Our bodies are constantly exposed to toxins from our food, beverages, and the environment; even unresolved emotions can lead to toxicity. When toxins are not properly digested and eliminated, they stagnate in the body and begin to compromise our wellbeing. Signs that toxins have begun to accumulate in the body:6

  • A coating on the tongue
  • Foul-smelling breath or body odor
  • Mental fog or confusion
  • Overall sense of stagnation or weakness
  • Generalized body aches
  • Diminished appetite
  • Constipation
  • Diarrhea
  • Bloating
  • Fatigue or lethargy

If you identify with one or more of the above, chances are that there is some level of toxic residue in your system. The good news is that Ayurveda offers a myriad of tools for cleansing your system of these toxins. A tongue scraper is a fabulous way to start.

Including a Tongue Scraper in Your Daily Routine

Having a daily routine is one of the most important tenants of Ayurveda. As the body becomes accustomed to the predictability of doing the same things at roughly the same time every day, the nervous system begins to relax. A morning routine, in particular, affords us an opportunity to prioritize those things that are most important while setting a positive tone for the entire day.7 A typical Ayurvedic morning routine would include meditation, grooming practices (including the use of a tongue scraper), exercise, and bathing. Adding the use of a tongue scraper to your daily routine assists the body in eliminating toxins that have accumulated in the mouth overnight, massages and awakens the internal organs, stimulates the digestive capacity and ensures that you start your day feeling as fresh and clean as possible.

How to Use A Tongue Scraper

Ideally, a tongue scraper is used every day, early in the morning, on an empty stomach. Simply hold the two ends of the tongue scraper in both hands. Extend the tongue and place the tongue scraper on the surface of the tongue, as far back as is comfortable. Gently pull the tongue scraper forward so that it removes the unwanted coating. Rinse the tongue scraper and repeat as necessary, usually 7-14 times.8 For some, the use of a tongue scraper can trigger the gag reflex or, on occasion, vomiting. Using a tongue scraper gets easier with practice, but this uncomfortable side effect is easily avoided by relaxing the tongue or exhaling during use. It is also possible to be overly aggressive with a tongue scraper and to temporarily damage the taste buds.1Gentle strokes will remove the coating on the tongue without harming the underlying tissue.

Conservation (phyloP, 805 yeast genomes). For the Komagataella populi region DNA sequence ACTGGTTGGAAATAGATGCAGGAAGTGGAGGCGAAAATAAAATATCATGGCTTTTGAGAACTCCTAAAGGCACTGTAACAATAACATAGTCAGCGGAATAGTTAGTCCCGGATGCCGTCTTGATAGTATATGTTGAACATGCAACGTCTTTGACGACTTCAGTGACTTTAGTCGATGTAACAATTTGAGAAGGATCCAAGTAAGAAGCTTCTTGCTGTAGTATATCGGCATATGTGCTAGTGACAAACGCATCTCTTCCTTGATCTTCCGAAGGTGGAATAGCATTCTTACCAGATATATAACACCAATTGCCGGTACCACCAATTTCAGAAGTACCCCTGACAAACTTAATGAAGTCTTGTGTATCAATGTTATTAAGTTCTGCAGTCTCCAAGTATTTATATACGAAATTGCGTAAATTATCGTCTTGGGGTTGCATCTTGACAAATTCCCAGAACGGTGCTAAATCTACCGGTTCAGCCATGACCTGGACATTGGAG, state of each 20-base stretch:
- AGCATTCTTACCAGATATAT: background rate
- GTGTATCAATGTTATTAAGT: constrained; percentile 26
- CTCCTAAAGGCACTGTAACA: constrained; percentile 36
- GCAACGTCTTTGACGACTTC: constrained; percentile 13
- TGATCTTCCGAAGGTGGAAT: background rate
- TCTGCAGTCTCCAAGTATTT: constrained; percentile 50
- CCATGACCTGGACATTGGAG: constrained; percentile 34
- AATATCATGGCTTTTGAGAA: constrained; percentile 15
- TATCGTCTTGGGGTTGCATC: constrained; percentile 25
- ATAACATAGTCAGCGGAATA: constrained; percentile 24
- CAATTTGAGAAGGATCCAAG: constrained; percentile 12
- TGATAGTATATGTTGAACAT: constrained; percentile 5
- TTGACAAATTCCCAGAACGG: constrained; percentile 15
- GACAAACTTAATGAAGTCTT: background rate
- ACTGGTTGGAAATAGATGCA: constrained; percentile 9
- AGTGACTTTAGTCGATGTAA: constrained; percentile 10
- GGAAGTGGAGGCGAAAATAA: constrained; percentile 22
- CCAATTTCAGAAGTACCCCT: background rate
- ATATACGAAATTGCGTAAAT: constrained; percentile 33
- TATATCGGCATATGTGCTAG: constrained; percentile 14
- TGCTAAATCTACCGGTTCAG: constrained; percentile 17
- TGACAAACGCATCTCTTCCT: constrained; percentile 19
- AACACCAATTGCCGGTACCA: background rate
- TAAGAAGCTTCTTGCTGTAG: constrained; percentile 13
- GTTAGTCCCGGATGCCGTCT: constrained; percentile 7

July 7, 2012

By Jennifer Keirstead, Holistic Nutritionist at Mountain Trek

Healthy skin needs to breathe. Rid it regularly of dry skin cells and the body will react by producing new skin cells more rapidly. Your skin will immediately feel silkier and on the long term, will look healthier, loosing that dry, pasty appearance. –The Epicurean Table

Your body has a series of lymphatic vessels responsible for draining fluid (called lymph) from your tissues, then emptying them back into the bloodstream. It actually acts as a second circulatory system, which is responsible for transporting infection-fighting cells, removing foreign matter and cleaning up cell debris.

A dry brushing benefit is encouraging blood circulation and cell regeneration. Both of these actions promote internal detoxification which can aid in weight loss, cellulite reduction and the elimination of accumulated toxins.

Brushing your skin when it’s dry is the most important part. I’d always been scrubbing my skin in the shower with those scratchy, exfoliation gloves. This may be getting your skin clean but it just doesn’t have the same effect as brushing when your skin is dry. In fact, even after just three minutes of dry brushing, your skin will feel soft and as if it’s come alive.  You’ll be hooked!


  • Accelerates toxin elimination
  • Stimulates blood flow and circulation
  • Aids in digestion
  • Reduces cellulite
  • Unplugs pores
  • Enhances lymphatic flow
  • Exfoliation and removal of dead skin cells
  • Anti-aging through cell regeneration
  • Polishes skin
  • Stimulating both the sweat and sebaceous glands


  1. Brush your body before you shower or bathe, preferably in the morning. Use a skin brush, loofah or dry face cloth.
  2. Start at your feet and always brush toward your heart. Use brisk circular motions or long, even strokes.
  3. Brush all the way up your legs, buttocks, and back. Then in a circular motion at your abdomen.
  4. Brush lightly on sensitive areas like breasts and more firmly on areas like soles of the feet.
  5. When you reach your arms, begin at your fingers and brush up your arms, toward your heart. Brush your shoulders and chest down, always toward your heart.
  6. Avoid brushing anywhere the skin is broken.
  7. Finish by taking a shower and if you choose, use cold/hot therapy to further stimulate the lymphatic system and improve circulation.
  8. Pat dry and massage pure plant oils into your skin such as almond, sesame, avocado, coconut, olive or cocoa butter.

–Instructions via “The Whole Body Detox”


  • Drink plenty of clean, pure water (you can always use a filter).
  • Eat a diet rich in fresh, colorful vegetables; providing a full range of vitamins, minerals and phytonutrients.
  • Use dry saunas to promote enhanced detoxification via the skin, and stimulate lymphatic circulation.
  • Get regular exercise. Start at the level you are at; do something you enjoy.
  • Try contrast hydrotherapy. This can be done in the shower by alternating hot (3 min) & cold (30 sec) water in the shower, always ending on cold.
  • The power of touch: Lymph drainage massage, self breast massage and dry skin brushing.
  • Avoid exposure to chemicals, pollutants and toxic substances.